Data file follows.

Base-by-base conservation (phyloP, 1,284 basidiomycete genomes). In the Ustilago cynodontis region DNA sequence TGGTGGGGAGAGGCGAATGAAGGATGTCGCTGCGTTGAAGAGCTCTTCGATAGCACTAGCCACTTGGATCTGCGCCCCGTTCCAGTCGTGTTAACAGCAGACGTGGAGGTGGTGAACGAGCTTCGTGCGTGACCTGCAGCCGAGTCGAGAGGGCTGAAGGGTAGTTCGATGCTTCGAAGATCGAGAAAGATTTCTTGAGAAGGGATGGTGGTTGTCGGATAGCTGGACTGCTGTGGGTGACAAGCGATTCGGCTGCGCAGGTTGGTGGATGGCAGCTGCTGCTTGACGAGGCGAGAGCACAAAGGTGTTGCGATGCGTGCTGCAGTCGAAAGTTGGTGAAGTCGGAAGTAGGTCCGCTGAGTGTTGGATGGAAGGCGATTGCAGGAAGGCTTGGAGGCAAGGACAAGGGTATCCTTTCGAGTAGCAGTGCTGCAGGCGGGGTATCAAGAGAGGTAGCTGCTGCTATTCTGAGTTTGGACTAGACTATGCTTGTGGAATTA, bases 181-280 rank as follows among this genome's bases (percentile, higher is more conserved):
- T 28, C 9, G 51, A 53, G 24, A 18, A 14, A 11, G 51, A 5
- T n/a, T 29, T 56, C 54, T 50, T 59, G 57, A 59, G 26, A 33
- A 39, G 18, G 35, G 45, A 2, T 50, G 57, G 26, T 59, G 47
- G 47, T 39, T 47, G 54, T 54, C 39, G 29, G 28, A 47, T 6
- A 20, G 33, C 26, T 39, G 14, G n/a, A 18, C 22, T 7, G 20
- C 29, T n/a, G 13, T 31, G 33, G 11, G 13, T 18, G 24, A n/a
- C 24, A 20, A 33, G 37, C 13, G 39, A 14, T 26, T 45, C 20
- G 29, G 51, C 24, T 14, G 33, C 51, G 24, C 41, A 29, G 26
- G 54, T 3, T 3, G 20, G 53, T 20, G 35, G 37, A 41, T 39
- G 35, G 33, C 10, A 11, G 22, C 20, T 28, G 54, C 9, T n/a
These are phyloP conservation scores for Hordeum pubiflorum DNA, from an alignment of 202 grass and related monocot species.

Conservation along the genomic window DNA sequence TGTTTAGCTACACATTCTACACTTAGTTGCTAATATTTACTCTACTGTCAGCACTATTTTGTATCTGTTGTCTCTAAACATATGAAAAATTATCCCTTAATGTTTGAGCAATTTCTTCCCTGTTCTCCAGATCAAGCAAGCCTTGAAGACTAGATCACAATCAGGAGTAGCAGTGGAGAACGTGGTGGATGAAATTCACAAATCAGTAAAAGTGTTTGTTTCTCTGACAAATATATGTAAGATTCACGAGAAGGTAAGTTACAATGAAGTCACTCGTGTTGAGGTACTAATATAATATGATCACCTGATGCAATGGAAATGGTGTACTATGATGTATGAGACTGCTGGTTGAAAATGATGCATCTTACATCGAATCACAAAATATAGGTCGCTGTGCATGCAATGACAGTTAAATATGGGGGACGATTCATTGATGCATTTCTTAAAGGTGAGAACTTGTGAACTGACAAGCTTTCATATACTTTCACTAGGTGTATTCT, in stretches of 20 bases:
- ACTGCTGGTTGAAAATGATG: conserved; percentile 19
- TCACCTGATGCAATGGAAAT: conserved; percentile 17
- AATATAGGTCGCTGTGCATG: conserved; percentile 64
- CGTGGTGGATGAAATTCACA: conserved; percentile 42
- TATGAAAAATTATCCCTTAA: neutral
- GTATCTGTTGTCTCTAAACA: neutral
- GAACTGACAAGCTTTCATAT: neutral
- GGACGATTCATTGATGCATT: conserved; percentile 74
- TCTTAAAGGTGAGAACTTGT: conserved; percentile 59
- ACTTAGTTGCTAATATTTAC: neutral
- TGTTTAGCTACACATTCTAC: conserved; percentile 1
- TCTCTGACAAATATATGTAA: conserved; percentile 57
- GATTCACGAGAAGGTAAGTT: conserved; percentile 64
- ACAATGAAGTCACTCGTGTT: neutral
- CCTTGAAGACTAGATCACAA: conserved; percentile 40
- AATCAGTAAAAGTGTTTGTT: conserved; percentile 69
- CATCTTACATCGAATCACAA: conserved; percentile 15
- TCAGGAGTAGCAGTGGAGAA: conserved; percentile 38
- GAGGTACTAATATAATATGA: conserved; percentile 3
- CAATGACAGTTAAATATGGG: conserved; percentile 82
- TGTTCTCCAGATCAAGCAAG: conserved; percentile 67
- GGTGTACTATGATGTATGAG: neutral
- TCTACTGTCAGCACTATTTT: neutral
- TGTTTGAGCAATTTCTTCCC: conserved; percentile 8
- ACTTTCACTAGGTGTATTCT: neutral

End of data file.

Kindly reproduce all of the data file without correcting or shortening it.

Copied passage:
Base-by-base conservation (phyloP, 1,284 basidiomycete genomes). In the Ustilago cynodontis region DNA sequence TGGTGGGGAGAGGCGAATGAAGGATGTCGCTGCGTTGAAGAGCTCTTCGATAGCACTAGCCACTTGGATCTGCGCCCCGTTCCAGTCGTGTTAACAGCAGACGTGGAGGTGGTGAACGAGCTTCGTGCGTGACCTGCAGCCGAGTCGAGAGGGCTGAAGGGTAGTTCGATGCTTCGAAGATCGAGAAAGATTTCTTGAGAAGGGATGGTGGTTGTCGGATAGCTGGACTGCTGTGGGTGACAAGCGATTCGGCTGCGCAGGTTGGTGGATGGCAGCTGCTGCTTGACGAGGCGAGAGCACAAAGGTGTTGCGATGCGTGCTGCAGTCGAAAGTTGGTGAAGTCGGAAGTAGGTCCGCTGAGTGTTGGATGGAAGGCGATTGCAGGAAGGCTTGGAGGCAAGGACAAGGGTATCCTTTCGAGTAGCAGTGCTGCAGGCGGGGTATCAAGAGAGGTAGCTGCTGCTATTCTGAGTTTGGACTAGACTATGCTTGTGGAATTA, bases 181-280 rank as follows among this genome's bases (percentile, higher is more conserved):
- T 28, C 9, G 51, A 53, G 24, A 18, A 14, A 11, G 51, A 5
- T n/a, T 29, T 56, C 54, T 50, T 59, G 57, A 59, G 26, A 33
- A 39, G 18, G 35, G 45, A 2, T 50, G 57, G 26, T 59, G 47
- G 47, T 39, T 47, G 54, T 54, C 39, G 29, G 28, A 47, T 6
- A 20, G 33, C 26, T 39, G 14, G n/a, A 18, C 22, T 7, G 20
- C 29, T n/a, G 13, T 31, G 33, G 11, G 13, T 18, G 24, A n/a
- C 24, A 20, A 33, G 37, C 13, G 39, A 14, T 26, T 45, C 20
- G 29, G 51, C 24, T 14, G 33, C 51, G 24, C 41, A 29, G 26
- G 54, T 3, T 3, G 20, G 53, T 20, G 35, G 37, A 41, T 39
- G 35, G 33, C 10, A 11, G 22, C 20, T 28, G 54, C 9, T n/a
These are phyloP conservation scores for Hordeum pubiflorum DNA, from an alignment of 202 grass and related monocot species.

Conservation along the genomic window DNA sequence TGTTTAGCTACACATTCTACACTTAGTTGCTAATATTTACTCTACTGTCAGCACTATTTTGTATCTGTTGTCTCTAAACATATGAAAAATTATCCCTTAATGTTTGAGCAATTTCTTCCCTGTTCTCCAGATCAAGCAAGCCTTGAAGACTAGATCACAATCAGGAGTAGCAGTGGAGAACGTGGTGGATGAAATTCACAAATCAGTAAAAGTGTTTGTTTCTCTGACAAATATATGTAAGATTCACGAGAAGGTAAGTTACAATGAAGTCACTCGTGTTGAGGTACTAATATAATATGATCACCTGATGCAATGGAAATGGTGTACTATGATGTATGAGACTGCTGGTTGAAAATGATGCATCTTACATCGAATCACAAAATATAGGTCGCTGTGCATGCAATGACAGTTAAATATGGGGGACGATTCATTGATGCATTTCTTAAAGGTGAGAACTTGTGAACTGACAAGCTTTCATATACTTTCACTAGGTGTATTCT, in stretches of 20 bases:
- ACTGCTGGTTGAAAATGATG: conserved; percentile 19
- TCACCTGATGCAATGGAAAT: conserved; percentile 17
- AATATAGGTCGCTGTGCATG: conserved; percentile 64
- CGTGGTGGATGAAATTCACA: conserved; percentile 42
- TATGAAAAATTATCCCTTAA: neutral
- GTATCTGTTGTCTCTAAACA: neutral
- GAACTGACAAGCTTTCATAT: neutral
- GGACGATTCATTGATGCATT: conserved; percentile 74
- TCTTAAAGGTGAGAACTTGT: conserved; percentile 59
- ACTTAGTTGCTAATATTTAC: neutral
- TGTTTAGCTACACATTCTAC: conserved; percentile 1
- TCTCTGACAAATATATGTAA: conserved; percentile 57
- GATTCACGAGAAGGTAAGTT: conserved; percentile 64
- ACAATGAAGTCACTCGTGTT: neutral
- CCTTGAAGACTAGATCACAA: conserved; percentile 40
- AATCAGTAAAAGTGTTTGTT: conserved; percentile 69
- CATCTTACATCGAATCACAA: conserved; percentile 15
- TCAGGAGTAGCAGTGGAGAA: conserved; percentile 38
- GAGGTACTAATATAATATGA: conserved; percentile 3
- CAATGACAGTTAAATATGGG: conserved; percentile 82
- TGTTCTCCAGATCAAGCAAG: conserved; percentile 67
- GGTGTACTATGATGTATGAG: neutral
- TCTACTGTCAGCACTATTTT: neutral
- TGTTTGAGCAATTTCTTCCC: conserved; percentile 8
- ACTTTCACTAGGTGTATTCT: neutral